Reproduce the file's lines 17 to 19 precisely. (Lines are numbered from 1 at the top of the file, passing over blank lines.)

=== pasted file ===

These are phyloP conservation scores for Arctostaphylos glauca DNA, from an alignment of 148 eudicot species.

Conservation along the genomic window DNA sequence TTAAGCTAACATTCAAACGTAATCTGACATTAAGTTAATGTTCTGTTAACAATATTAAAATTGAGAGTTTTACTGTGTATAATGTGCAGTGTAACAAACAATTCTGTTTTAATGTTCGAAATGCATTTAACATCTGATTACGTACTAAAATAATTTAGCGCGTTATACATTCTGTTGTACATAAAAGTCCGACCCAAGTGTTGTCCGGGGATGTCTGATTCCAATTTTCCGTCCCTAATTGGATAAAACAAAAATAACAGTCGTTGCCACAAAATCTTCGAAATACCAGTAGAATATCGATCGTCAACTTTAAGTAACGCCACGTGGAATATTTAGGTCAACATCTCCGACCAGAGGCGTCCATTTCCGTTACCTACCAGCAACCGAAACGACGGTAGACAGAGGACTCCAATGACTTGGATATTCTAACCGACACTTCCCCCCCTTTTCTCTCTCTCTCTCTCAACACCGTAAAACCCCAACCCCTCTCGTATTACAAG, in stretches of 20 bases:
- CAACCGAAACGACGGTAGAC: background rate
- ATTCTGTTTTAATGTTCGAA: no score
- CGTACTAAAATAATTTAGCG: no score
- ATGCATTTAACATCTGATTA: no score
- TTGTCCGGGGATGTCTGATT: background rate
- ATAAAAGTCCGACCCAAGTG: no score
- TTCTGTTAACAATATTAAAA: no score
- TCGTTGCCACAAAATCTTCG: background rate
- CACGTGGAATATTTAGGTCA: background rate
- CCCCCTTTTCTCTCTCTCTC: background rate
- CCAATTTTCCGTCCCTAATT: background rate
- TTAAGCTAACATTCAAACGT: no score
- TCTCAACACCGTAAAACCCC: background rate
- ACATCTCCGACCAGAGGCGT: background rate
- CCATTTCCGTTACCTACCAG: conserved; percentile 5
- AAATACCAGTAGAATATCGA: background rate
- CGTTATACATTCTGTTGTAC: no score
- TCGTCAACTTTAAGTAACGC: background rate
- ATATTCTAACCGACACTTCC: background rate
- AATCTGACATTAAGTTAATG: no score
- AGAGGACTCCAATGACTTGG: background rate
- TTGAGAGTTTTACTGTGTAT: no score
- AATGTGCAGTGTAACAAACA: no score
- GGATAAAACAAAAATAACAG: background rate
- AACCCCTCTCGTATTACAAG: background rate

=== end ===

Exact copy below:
- CCATTTCCGTTACCTACCAG: conserved; percentile 5
- AAATACCAGTAGAATATCGA: background rate
- CGTTATACATTCTGTTGTAC: no score